Can you imagine getting a glass of water or washing dishes and not being able to simply turn on the tap in your kitchen? What if you had to walk 5-6 km or more than 3 miles to get fresh water?

That’s a reality for many living in Zambia. Access to water and the issue of sanitation are among the greatest challenges in the communities we’ve visited. The Copperbelt Rural Livelihood and Enhancement and Support Project (CRLESP) that we’re involved with is critically important because it offers an interdisciplinary approach to enhance the livelihood of the communities.

Not only, must we look at improving agriculture production through the introduction of livestock and the appropriate training, but it is critical to promote health and enterprise development to ensure the model is sustainable. Access to water and improving sanitation health and hygiene practices are critical components to the promotion of health.

Currently, the four communities in the CRLESP access water through five sources: river, boreholes, unprotected wells, protected wells and a spring source.

Many of the children are sent to fetch water (for household and human use). This could be up to 6 km each way, and often the water source is not reliable.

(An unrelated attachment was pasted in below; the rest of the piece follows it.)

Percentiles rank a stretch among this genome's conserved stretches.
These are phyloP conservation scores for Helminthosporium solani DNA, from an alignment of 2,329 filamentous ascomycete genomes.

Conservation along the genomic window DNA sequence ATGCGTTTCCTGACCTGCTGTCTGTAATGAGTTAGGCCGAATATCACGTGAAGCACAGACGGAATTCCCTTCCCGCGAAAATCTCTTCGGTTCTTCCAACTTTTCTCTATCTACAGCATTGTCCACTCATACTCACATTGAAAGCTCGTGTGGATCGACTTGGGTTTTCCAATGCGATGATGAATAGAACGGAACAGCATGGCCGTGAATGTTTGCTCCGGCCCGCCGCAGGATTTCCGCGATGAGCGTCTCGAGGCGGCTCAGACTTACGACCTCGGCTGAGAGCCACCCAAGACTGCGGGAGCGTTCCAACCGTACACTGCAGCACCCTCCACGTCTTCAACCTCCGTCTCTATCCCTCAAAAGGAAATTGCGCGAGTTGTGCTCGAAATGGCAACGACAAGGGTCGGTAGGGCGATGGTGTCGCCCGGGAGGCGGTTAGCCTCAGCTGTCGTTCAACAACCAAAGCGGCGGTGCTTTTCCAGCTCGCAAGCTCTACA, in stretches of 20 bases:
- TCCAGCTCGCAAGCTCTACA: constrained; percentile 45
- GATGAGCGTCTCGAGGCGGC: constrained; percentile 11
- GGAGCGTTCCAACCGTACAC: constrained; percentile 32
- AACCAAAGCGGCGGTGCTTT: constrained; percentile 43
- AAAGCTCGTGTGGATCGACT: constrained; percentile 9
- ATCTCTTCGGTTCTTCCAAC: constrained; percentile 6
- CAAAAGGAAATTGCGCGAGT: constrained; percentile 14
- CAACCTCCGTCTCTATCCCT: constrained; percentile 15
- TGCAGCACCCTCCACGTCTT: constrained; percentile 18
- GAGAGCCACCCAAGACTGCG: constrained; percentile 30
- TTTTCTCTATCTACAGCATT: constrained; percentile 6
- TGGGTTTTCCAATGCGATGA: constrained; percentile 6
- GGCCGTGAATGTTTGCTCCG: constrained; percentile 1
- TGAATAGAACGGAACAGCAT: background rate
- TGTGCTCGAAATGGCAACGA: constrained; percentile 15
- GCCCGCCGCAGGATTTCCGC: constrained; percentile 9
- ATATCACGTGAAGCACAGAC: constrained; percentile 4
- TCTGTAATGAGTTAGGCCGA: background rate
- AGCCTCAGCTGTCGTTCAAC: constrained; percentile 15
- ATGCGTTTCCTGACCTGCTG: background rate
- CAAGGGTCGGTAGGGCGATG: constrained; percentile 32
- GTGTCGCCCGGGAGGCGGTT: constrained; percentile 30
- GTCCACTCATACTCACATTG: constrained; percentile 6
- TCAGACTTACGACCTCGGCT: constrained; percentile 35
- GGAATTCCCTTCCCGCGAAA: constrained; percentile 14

With this project, Heifer International Zambia has a partnership with Village Water, an NGO that focuses on not only the access of water, but proper sanitary training. This includes the construction of latrines, hand washing facilities, refuse pits, dish and pot rack construction, pestle and mortar stands and bath shelters. Prior to receiving the gifts of animals, participants must have completed 100 percent of their sanitary training.

Throughout Zambia water tables are relatively high. It’s not availability of water that’s the challenge, it’s the access to it – the cost of digging a well. A protected well with a hand pump runs around U.S. $3,000. A drilled borehole will run U.S. $10,000. Village Water is looking into training individuals in the community to manually dig wells using water pressure/jetting to access water, which would be relatively cheaper. Given most water can be reached within 4 meters, this could be a realistic alternative.

The need to address access to water is alarming. With the introduction of livestock, a new challenge arises. When individuals have to travel up to 5-6 km to access water (often contaminated), there becomes a competition for water between human and household use vs. livestock/crop use. The creation of wells is something we must investigate further.